Jul 5, 2013; Round Rock, TX, USA; Round Rock Express left fielder Manny Ramirez warms up prior to the first pitch against the Omaha Storm Chasers at the Dell Diamond. Mandatory Credit: Brendan Maloney-USA TODAY Sports
With the slugger back in town to celebrate the tenth anniversary of the 2004 Red Sox world championship, it appears Manny Ramirez will continue his baseball career in some capacity in 2014.
The Chicago Tribune reported last week that the Cubs have signed the veteran outfielder/designated hitter to a minor league player-coach contract.
Cubs President Theo Epstein has stated that while Ramirez is in the Cubs organization, they have no intention on summoning him to the main roster. Ramirez’s playing time will also be on more of a part-time basis, so as to not take away reps from some of their prospects. The club will also not decline to release Ramirez if a better opportunity were to emerge.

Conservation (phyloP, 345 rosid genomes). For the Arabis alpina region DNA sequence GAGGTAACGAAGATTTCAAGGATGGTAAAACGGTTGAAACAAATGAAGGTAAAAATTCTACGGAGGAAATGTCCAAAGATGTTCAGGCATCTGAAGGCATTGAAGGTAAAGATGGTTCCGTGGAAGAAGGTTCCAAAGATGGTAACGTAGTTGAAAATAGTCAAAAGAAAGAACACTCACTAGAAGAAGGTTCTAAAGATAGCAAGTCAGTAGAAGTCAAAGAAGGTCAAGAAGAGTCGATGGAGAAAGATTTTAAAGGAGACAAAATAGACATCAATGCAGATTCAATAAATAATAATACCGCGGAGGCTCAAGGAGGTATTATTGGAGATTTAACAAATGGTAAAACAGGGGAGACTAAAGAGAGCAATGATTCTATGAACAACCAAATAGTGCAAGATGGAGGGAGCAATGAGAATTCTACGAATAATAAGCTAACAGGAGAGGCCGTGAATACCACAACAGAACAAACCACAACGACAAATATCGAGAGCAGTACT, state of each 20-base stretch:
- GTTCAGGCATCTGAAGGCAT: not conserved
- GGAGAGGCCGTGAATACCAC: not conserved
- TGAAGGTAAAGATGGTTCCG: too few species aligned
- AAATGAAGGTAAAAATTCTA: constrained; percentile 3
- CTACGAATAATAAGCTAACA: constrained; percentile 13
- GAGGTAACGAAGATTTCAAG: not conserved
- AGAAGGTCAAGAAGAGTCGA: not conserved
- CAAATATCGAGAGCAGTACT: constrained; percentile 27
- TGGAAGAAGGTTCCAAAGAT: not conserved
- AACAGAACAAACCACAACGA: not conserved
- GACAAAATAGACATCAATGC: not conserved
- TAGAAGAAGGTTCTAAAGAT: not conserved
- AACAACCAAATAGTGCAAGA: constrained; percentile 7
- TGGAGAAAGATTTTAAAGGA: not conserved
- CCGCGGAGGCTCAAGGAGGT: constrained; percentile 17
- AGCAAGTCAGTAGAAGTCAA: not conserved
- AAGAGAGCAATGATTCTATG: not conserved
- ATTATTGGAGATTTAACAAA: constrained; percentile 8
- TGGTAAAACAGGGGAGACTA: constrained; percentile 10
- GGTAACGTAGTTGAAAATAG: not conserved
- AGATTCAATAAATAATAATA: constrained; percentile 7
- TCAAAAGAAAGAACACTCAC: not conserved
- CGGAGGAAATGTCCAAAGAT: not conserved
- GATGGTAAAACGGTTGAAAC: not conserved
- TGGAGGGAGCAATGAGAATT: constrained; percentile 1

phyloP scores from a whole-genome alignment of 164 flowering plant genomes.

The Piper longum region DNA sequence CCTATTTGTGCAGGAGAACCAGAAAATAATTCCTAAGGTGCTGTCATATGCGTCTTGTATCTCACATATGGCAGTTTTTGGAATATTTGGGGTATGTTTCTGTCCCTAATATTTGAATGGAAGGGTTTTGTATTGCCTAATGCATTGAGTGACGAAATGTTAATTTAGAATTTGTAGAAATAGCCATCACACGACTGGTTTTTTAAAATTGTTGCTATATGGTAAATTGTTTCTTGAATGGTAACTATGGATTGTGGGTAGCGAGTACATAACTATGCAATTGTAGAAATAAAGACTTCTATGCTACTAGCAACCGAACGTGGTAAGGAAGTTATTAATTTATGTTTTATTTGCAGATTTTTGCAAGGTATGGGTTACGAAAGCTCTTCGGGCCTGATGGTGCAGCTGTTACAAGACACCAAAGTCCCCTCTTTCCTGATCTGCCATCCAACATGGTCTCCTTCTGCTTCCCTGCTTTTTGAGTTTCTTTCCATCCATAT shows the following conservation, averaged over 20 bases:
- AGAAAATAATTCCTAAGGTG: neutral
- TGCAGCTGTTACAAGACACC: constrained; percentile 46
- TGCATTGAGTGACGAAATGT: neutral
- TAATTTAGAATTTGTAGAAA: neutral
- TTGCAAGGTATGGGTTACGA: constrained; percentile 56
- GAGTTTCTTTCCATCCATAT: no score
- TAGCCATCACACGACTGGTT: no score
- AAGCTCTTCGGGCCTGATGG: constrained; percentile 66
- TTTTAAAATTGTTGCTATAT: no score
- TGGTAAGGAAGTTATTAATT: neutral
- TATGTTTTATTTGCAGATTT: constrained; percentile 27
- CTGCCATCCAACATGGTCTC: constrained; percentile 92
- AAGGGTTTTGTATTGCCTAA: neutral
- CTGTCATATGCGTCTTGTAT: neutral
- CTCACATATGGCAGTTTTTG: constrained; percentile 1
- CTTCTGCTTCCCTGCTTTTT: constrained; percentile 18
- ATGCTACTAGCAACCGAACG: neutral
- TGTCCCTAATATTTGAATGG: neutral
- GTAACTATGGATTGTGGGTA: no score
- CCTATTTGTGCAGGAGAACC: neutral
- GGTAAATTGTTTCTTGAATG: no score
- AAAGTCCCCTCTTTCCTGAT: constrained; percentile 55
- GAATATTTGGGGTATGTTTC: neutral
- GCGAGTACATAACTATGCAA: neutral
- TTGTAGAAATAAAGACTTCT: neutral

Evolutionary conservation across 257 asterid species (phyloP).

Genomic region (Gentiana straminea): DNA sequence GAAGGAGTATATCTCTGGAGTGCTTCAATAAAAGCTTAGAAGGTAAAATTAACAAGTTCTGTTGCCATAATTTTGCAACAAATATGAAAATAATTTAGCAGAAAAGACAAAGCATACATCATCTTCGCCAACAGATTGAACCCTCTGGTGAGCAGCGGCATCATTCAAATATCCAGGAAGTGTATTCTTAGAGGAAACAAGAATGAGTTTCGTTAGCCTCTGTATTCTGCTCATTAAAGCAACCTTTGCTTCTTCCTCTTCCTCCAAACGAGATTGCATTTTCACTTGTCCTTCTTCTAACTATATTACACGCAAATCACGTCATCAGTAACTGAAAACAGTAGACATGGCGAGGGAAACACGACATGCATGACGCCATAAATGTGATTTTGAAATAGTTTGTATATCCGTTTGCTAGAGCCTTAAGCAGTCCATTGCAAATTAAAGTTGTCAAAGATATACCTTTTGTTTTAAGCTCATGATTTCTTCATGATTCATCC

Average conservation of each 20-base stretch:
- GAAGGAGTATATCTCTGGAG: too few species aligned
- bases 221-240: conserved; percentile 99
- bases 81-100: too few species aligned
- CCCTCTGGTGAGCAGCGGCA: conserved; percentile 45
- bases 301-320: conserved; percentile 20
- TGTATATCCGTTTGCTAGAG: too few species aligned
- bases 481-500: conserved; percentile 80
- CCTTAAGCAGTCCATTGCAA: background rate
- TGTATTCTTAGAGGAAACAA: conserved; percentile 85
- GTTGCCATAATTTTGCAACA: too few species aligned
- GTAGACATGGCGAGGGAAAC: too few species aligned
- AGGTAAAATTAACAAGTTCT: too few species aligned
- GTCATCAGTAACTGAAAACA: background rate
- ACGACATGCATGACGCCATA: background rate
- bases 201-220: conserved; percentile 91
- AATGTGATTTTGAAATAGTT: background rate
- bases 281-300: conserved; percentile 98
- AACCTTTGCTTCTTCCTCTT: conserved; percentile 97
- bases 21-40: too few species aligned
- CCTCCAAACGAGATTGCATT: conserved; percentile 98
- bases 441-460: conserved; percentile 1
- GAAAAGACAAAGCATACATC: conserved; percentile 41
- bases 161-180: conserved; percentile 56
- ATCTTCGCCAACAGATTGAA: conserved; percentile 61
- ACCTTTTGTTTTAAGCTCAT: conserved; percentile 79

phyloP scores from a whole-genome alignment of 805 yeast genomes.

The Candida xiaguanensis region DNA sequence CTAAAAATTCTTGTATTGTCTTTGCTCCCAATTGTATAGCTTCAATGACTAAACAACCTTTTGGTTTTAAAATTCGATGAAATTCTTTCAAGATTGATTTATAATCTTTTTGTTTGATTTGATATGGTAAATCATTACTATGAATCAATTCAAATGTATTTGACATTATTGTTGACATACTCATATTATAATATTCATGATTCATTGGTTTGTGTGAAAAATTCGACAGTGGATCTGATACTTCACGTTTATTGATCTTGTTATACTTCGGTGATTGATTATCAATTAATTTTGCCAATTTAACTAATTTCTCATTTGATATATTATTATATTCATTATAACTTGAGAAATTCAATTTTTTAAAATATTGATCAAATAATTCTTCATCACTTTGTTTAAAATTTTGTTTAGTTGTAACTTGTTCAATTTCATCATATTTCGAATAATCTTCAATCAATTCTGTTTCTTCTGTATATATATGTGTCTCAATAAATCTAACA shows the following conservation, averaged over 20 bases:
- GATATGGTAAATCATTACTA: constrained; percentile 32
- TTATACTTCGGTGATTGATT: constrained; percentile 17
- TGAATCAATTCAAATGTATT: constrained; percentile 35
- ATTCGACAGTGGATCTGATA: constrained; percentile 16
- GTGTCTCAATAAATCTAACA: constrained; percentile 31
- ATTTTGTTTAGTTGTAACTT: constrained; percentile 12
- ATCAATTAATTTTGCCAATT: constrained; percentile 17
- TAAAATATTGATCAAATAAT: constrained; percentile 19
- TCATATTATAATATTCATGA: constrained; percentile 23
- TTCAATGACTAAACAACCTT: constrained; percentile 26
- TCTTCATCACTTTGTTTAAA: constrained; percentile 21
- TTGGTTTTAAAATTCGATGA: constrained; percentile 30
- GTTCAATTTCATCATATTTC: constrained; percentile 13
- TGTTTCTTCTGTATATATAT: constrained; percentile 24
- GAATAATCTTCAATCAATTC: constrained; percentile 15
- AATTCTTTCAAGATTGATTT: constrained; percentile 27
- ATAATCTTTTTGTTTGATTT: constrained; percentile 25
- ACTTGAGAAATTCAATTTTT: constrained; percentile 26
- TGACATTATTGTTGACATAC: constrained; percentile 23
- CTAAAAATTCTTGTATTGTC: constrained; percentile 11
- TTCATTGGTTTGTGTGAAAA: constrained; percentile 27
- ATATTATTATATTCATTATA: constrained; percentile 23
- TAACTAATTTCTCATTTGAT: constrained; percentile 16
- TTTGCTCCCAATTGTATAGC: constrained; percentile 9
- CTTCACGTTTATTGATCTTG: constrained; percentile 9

Though he’s made $206,827,769 in salaries and his best days are far behind him, Ramirez continues his attempt to make it back to the majors. The last two seasons, Ramirez spent time with the Oakland A’s and Texas Rangers Triple-A affiliates.
Now 42 years old and really only limited to American League organizations, it’s very unlikely Ramirez will find a big league suitor in 2014 (unless he rakes against right-handed pitching in which case the Red Sox better swoop in).
Given his reputation and past antics, it’s really surprising Ramirez has now joined the coaching ranks. The Cubs are hoping he can pass on his hitting knowledge to their young hitters. And perhaps Ramirez will thrive and enjoy this new role.
His best days are behind him and his Hall of Fame candidacy is all but out the window. But Manny Ramirez is still as unpredictable as he’s ever been. Look no further than his new role as proof.